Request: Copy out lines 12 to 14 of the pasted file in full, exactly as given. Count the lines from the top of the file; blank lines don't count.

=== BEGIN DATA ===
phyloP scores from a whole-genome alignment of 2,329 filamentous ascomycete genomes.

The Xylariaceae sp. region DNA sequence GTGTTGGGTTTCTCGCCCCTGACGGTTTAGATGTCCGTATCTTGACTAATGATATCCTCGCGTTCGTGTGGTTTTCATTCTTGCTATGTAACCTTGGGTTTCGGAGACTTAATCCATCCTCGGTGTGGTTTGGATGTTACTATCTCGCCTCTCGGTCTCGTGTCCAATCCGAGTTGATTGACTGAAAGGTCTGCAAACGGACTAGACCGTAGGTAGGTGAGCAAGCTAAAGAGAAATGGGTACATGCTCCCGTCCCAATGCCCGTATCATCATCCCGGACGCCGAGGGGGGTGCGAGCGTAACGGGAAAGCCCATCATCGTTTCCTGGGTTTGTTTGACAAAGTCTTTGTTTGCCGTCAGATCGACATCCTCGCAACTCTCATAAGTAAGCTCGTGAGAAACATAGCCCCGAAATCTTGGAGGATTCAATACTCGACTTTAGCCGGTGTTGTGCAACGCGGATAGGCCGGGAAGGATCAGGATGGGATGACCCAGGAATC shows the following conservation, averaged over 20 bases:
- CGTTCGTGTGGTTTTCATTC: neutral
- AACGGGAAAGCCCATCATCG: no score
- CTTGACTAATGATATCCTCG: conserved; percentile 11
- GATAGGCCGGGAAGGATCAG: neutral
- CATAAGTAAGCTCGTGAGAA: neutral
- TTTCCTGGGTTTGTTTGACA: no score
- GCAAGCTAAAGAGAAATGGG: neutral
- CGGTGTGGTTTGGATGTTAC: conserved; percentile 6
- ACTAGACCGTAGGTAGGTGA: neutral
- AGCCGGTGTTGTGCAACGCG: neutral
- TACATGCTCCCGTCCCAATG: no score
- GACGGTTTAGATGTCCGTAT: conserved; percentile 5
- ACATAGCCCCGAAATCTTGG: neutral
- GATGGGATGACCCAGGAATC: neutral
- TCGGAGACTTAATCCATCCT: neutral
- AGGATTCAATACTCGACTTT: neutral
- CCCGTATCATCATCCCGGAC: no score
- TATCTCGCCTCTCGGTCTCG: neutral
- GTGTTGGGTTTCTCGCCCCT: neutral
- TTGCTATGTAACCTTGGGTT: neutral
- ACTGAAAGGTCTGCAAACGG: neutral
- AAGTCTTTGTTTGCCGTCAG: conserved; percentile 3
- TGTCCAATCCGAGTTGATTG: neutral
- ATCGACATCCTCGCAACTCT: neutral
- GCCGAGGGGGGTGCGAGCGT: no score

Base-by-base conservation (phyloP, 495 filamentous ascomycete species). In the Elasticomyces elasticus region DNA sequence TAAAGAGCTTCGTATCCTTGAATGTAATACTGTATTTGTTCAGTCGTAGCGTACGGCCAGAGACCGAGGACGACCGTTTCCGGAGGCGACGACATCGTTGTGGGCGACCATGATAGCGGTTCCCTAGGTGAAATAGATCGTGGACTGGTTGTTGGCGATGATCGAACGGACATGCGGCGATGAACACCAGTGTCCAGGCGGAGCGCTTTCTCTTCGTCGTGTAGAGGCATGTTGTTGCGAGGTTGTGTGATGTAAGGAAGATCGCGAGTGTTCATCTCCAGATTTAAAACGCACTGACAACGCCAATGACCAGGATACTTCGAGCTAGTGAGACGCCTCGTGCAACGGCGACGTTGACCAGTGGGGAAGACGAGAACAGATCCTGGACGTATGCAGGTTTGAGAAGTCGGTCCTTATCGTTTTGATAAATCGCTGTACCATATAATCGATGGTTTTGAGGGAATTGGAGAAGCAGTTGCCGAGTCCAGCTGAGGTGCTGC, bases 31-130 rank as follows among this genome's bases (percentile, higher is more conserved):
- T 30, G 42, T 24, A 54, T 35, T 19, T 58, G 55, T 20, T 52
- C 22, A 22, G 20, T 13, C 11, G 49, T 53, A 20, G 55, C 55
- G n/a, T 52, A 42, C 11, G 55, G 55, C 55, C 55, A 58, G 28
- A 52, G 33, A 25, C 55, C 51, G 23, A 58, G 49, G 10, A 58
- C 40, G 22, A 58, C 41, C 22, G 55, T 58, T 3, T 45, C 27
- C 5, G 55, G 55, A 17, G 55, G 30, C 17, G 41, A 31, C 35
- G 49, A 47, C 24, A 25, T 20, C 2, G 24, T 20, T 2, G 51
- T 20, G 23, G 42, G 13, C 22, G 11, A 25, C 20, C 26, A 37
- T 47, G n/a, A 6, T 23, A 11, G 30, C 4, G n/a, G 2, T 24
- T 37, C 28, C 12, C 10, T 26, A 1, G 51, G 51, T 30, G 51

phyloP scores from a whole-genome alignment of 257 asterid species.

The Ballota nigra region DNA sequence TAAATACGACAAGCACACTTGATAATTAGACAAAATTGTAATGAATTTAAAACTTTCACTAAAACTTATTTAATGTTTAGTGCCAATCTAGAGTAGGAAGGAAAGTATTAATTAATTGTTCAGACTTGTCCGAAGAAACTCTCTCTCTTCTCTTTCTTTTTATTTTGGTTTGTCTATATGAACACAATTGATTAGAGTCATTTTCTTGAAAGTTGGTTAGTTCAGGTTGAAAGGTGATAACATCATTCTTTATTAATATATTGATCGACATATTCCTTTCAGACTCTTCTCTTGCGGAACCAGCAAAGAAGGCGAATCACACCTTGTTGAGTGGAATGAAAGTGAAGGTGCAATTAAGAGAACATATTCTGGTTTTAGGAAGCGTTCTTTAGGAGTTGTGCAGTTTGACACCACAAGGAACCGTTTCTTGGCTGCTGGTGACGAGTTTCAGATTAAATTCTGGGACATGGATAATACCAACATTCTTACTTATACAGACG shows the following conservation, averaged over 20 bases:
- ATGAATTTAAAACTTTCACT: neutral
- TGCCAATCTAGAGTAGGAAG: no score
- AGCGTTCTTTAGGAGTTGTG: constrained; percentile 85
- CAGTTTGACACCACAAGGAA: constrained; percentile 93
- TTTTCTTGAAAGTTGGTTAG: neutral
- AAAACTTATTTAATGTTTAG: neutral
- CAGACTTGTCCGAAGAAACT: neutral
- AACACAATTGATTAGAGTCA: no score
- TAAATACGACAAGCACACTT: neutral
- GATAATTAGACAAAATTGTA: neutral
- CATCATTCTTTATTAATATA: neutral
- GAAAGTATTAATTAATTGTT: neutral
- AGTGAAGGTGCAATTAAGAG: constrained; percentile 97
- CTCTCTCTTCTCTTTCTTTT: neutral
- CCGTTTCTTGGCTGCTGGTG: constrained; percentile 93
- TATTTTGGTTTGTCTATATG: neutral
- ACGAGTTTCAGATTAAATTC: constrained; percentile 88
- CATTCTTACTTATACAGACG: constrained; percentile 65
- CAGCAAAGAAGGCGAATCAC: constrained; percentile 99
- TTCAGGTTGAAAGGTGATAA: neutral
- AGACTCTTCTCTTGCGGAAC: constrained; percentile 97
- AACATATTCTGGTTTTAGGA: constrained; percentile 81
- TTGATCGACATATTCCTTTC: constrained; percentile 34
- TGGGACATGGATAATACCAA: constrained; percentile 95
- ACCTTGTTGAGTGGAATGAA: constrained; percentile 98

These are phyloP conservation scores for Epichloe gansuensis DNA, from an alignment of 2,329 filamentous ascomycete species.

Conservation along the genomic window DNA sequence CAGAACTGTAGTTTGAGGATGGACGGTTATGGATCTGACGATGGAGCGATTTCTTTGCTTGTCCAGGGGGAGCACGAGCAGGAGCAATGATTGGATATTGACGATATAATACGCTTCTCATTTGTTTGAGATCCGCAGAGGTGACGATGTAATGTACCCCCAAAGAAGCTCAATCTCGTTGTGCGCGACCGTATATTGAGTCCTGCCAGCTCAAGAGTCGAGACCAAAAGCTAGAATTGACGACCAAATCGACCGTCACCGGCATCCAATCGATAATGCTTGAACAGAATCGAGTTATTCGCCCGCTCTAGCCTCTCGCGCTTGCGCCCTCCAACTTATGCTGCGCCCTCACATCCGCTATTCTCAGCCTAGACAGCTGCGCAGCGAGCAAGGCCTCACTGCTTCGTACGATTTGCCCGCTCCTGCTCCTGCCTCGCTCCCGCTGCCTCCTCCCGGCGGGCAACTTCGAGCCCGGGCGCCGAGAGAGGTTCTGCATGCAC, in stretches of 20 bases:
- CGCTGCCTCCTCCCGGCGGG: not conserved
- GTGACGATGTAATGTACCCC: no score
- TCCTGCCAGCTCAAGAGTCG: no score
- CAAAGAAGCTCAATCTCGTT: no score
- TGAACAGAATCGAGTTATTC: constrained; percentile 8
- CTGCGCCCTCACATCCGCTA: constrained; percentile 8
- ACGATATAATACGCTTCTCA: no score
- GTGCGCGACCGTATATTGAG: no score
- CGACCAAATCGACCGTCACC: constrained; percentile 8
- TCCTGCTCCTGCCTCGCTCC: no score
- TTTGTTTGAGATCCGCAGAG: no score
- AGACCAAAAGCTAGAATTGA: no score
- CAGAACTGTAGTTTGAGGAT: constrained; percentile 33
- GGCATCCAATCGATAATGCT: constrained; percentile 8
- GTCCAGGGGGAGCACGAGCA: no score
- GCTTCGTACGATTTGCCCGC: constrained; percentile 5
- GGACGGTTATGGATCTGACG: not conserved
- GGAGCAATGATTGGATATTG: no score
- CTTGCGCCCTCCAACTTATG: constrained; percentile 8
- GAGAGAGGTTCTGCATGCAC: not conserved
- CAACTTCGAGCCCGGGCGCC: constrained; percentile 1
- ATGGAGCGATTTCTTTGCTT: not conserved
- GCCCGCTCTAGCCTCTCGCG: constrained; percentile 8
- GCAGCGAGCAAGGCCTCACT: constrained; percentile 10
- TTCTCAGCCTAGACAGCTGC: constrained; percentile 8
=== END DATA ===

- AGCCGGTGTTGTGCAACGCG: neutral
- TACATGCTCCCGTCCCAATG: no score
- GACGGTTTAGATGTCCGTAT: conserved; percentile 5